“My first suggestion would be to develop a policy that sets out the expectations of both parties on how it should be used and what is acceptable and what is not,” Wilson Chan, an employment lawyer at Mathews, Dinsdale & Clark LLP Calgary, previously told human resources department. “Part of the problem is that there aren’t many workplaces that have clear policies, and that’s when you might run into problems because the employee might say, ‘Well, you never told me that.'”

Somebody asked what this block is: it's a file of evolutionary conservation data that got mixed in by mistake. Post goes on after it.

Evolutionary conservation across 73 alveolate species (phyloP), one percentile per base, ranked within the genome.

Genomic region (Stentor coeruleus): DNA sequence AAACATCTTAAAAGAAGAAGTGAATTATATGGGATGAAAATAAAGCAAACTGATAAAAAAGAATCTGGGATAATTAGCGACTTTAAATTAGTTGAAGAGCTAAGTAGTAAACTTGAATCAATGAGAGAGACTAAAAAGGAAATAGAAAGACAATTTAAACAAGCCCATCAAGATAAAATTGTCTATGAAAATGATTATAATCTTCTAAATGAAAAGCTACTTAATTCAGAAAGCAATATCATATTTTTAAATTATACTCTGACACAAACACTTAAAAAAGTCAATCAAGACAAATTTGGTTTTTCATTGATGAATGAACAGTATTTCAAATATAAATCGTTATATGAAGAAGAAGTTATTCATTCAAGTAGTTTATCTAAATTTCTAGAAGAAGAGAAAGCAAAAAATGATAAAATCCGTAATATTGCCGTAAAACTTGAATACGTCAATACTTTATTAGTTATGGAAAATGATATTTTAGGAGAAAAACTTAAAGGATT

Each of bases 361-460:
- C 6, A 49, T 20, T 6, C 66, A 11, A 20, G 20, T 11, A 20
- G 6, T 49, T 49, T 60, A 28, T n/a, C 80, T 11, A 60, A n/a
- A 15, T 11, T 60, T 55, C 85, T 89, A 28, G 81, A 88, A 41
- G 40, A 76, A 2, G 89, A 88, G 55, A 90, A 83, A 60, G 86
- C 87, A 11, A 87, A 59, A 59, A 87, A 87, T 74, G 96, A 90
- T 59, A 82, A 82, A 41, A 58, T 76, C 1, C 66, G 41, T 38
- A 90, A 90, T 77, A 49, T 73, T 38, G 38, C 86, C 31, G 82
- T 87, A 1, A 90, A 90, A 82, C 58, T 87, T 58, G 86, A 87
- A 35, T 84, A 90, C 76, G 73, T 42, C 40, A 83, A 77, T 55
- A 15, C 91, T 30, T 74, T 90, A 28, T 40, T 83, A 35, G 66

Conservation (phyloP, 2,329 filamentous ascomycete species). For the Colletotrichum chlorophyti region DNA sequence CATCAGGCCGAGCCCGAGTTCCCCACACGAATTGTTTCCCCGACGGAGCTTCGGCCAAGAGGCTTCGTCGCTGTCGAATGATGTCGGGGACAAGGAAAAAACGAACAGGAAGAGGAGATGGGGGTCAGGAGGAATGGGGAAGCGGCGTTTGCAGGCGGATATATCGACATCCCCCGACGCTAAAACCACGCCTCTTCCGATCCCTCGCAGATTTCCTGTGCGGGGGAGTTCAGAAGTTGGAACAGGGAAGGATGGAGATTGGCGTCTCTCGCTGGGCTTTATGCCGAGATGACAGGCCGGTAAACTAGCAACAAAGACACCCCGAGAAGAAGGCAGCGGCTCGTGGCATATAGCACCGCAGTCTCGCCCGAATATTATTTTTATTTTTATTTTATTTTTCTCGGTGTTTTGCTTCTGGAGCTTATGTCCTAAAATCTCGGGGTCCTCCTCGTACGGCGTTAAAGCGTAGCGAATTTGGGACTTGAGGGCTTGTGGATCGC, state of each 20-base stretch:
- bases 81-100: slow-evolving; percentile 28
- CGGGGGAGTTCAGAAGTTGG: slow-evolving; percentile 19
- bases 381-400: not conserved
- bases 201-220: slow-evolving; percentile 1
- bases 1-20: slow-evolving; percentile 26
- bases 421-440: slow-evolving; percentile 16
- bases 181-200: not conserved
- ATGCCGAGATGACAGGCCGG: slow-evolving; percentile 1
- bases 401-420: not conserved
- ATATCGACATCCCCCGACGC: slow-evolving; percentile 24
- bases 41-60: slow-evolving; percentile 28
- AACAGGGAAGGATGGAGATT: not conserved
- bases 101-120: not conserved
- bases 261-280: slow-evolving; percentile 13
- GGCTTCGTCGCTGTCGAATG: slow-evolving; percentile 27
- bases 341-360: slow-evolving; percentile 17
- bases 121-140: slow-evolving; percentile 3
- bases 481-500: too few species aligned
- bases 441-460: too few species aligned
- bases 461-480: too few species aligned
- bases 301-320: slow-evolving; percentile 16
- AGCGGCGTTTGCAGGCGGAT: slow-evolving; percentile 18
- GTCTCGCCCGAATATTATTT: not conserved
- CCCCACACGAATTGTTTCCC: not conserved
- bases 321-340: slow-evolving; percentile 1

Meanwhile, Vancouver-based award-winning writer and editor Stacey McLachlan points out via Hootsuite that employers can always remind employees what data is inappropriate for social media use.
“It never hurts to remind your team that confidential company information is also kept private 24/7,” she says. “Whether it’s private information about colleagues, financial disclosures, upcoming product launches, private communications, R&D intelligence, or other sensitive information, make it clear that all social media platforms respect privacy and confidentiality.”